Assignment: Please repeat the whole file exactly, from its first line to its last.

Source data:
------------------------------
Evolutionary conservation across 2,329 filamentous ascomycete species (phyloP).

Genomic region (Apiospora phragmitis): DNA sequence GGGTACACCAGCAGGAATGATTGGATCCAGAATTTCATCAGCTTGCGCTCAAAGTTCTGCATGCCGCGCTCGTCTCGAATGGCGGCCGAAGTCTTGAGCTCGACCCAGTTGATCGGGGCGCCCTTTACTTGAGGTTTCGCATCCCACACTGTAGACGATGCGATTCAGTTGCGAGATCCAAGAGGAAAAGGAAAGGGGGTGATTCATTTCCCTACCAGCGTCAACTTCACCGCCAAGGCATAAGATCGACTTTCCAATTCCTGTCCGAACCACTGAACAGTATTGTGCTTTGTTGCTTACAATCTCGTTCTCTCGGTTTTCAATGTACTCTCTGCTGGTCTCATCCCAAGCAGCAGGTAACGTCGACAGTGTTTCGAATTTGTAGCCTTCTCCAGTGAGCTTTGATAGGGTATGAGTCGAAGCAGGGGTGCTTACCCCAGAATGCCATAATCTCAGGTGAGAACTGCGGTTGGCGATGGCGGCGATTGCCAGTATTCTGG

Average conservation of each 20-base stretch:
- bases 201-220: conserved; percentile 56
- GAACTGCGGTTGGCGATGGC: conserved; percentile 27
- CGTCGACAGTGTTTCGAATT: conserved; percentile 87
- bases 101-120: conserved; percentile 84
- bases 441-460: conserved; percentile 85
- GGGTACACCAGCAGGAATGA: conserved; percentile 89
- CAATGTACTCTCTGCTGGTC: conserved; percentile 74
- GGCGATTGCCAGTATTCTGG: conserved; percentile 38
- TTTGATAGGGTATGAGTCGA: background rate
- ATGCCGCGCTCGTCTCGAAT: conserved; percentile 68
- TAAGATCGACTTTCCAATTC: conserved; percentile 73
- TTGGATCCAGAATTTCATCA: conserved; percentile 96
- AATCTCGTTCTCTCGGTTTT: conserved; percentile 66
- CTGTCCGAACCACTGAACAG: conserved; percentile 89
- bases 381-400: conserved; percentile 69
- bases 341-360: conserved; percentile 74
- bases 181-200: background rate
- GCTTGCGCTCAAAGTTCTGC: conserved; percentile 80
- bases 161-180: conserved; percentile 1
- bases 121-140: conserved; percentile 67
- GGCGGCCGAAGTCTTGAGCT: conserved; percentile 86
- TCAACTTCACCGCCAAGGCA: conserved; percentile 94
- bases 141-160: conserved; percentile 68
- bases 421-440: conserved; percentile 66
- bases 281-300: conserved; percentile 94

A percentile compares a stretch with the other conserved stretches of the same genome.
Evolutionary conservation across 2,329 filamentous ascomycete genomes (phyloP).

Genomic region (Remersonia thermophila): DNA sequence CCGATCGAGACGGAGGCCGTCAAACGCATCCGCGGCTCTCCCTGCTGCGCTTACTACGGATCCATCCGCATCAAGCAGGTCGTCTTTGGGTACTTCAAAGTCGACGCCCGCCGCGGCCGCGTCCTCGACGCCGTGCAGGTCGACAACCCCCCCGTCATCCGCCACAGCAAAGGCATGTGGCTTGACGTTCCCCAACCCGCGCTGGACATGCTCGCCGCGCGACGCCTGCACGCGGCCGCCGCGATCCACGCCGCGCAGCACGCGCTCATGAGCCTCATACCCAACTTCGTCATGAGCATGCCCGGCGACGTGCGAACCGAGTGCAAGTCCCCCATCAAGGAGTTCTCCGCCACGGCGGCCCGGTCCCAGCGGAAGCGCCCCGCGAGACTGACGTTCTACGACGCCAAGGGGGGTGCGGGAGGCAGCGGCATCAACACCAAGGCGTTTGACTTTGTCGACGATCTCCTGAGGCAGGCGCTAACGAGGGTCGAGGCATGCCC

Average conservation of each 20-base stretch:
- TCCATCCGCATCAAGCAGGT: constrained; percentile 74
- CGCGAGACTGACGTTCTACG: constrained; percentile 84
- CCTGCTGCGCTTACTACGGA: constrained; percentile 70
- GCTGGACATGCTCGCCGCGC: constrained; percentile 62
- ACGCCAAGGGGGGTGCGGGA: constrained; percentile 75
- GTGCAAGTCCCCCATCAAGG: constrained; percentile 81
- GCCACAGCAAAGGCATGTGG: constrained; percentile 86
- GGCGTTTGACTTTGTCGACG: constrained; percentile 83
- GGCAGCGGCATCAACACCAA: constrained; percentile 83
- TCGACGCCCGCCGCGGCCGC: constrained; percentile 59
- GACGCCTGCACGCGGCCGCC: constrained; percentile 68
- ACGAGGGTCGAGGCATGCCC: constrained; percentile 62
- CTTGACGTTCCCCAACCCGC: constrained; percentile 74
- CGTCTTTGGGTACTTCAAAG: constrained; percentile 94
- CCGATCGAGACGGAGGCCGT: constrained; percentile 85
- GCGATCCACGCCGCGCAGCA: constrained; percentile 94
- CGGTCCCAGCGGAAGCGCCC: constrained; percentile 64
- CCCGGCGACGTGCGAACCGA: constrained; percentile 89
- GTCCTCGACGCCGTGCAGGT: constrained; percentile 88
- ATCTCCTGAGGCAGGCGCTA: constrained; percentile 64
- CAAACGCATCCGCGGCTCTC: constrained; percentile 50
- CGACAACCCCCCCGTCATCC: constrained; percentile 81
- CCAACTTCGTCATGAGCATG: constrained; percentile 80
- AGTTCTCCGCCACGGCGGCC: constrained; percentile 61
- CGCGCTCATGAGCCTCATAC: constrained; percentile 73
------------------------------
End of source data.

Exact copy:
Evolutionary conservation across 2,329 filamentous ascomycete species (phyloP).

Genomic region (Apiospora phragmitis): DNA sequence GGGTACACCAGCAGGAATGATTGGATCCAGAATTTCATCAGCTTGCGCTCAAAGTTCTGCATGCCGCGCTCGTCTCGAATGGCGGCCGAAGTCTTGAGCTCGACCCAGTTGATCGGGGCGCCCTTTACTTGAGGTTTCGCATCCCACACTGTAGACGATGCGATTCAGTTGCGAGATCCAAGAGGAAAAGGAAAGGGGGTGATTCATTTCCCTACCAGCGTCAACTTCACCGCCAAGGCATAAGATCGACTTTCCAATTCCTGTCCGAACCACTGAACAGTATTGTGCTTTGTTGCTTACAATCTCGTTCTCTCGGTTTTCAATGTACTCTCTGCTGGTCTCATCCCAAGCAGCAGGTAACGTCGACAGTGTTTCGAATTTGTAGCCTTCTCCAGTGAGCTTTGATAGGGTATGAGTCGAAGCAGGGGTGCTTACCCCAGAATGCCATAATCTCAGGTGAGAACTGCGGTTGGCGATGGCGGCGATTGCCAGTATTCTGG

Average conservation of each 20-base stretch:
- bases 201-220: conserved; percentile 56
- GAACTGCGGTTGGCGATGGC: conserved; percentile 27
- CGTCGACAGTGTTTCGAATT: conserved; percentile 87
- bases 101-120: conserved; percentile 84
- bases 441-460: conserved; percentile 85
- GGGTACACCAGCAGGAATGA: conserved; percentile 89
- CAATGTACTCTCTGCTGGTC: conserved; percentile 74
- GGCGATTGCCAGTATTCTGG: conserved; percentile 38
- TTTGATAGGGTATGAGTCGA: background rate
- ATGCCGCGCTCGTCTCGAAT: conserved; percentile 68
- TAAGATCGACTTTCCAATTC: conserved; percentile 73
- TTGGATCCAGAATTTCATCA: conserved; percentile 96
- AATCTCGTTCTCTCGGTTTT: conserved; percentile 66
- CTGTCCGAACCACTGAACAG: conserved; percentile 89
- bases 381-400: conserved; percentile 69
- bases 341-360: conserved; percentile 74
- bases 181-200: background rate
- GCTTGCGCTCAAAGTTCTGC: conserved; percentile 80
- bases 161-180: conserved; percentile 1
- bases 121-140: conserved; percentile 67
- GGCGGCCGAAGTCTTGAGCT: conserved; percentile 86
- TCAACTTCACCGCCAAGGCA: conserved; percentile 94
- bases 141-160: conserved; percentile 68
- bases 421-440: conserved; percentile 66
- bases 281-300: conserved; percentile 94

A percentile compares a stretch with the other conserved stretches of the same genome.
Evolutionary conservation across 2,329 filamentous ascomycete genomes (phyloP).

Genomic region (Remersonia thermophila): DNA sequence CCGATCGAGACGGAGGCCGTCAAACGCATCCGCGGCTCTCCCTGCTGCGCTTACTACGGATCCATCCGCATCAAGCAGGTCGTCTTTGGGTACTTCAAAGTCGACGCCCGCCGCGGCCGCGTCCTCGACGCCGTGCAGGTCGACAACCCCCCCGTCATCCGCCACAGCAAAGGCATGTGGCTTGACGTTCCCCAACCCGCGCTGGACATGCTCGCCGCGCGACGCCTGCACGCGGCCGCCGCGATCCACGCCGCGCAGCACGCGCTCATGAGCCTCATACCCAACTTCGTCATGAGCATGCCCGGCGACGTGCGAACCGAGTGCAAGTCCCCCATCAAGGAGTTCTCCGCCACGGCGGCCCGGTCCCAGCGGAAGCGCCCCGCGAGACTGACGTTCTACGACGCCAAGGGGGGTGCGGGAGGCAGCGGCATCAACACCAAGGCGTTTGACTTTGTCGACGATCTCCTGAGGCAGGCGCTAACGAGGGTCGAGGCATGCCC

Average conservation of each 20-base stretch:
- TCCATCCGCATCAAGCAGGT: constrained; percentile 74
- CGCGAGACTGACGTTCTACG: constrained; percentile 84
- CCTGCTGCGCTTACTACGGA: constrained; percentile 70
- GCTGGACATGCTCGCCGCGC: constrained; percentile 62
- ACGCCAAGGGGGGTGCGGGA: constrained; percentile 75
- GTGCAAGTCCCCCATCAAGG: constrained; percentile 81
- GCCACAGCAAAGGCATGTGG: constrained; percentile 86
- GGCGTTTGACTTTGTCGACG: constrained; percentile 83
- GGCAGCGGCATCAACACCAA: constrained; percentile 83
- TCGACGCCCGCCGCGGCCGC: constrained; percentile 59
- GACGCCTGCACGCGGCCGCC: constrained; percentile 68
- ACGAGGGTCGAGGCATGCCC: constrained; percentile 62
- CTTGACGTTCCCCAACCCGC: constrained; percentile 74
- CGTCTTTGGGTACTTCAAAG: constrained; percentile 94
- CCGATCGAGACGGAGGCCGT: constrained; percentile 85
- GCGATCCACGCCGCGCAGCA: constrained; percentile 94
- CGGTCCCAGCGGAAGCGCCC: constrained; percentile 64
- CCCGGCGACGTGCGAACCGA: constrained; percentile 89
- GTCCTCGACGCCGTGCAGGT: constrained; percentile 88
- ATCTCCTGAGGCAGGCGCTA: constrained; percentile 64
- CAAACGCATCCGCGGCTCTC: constrained; percentile 50
- CGACAACCCCCCCGTCATCC: constrained; percentile 81
- CCAACTTCGTCATGAGCATG: constrained; percentile 80
- AGTTCTCCGCCACGGCGGCC: constrained; percentile 61
- CGCGCTCATGAGCCTCATAC: constrained; percentile 73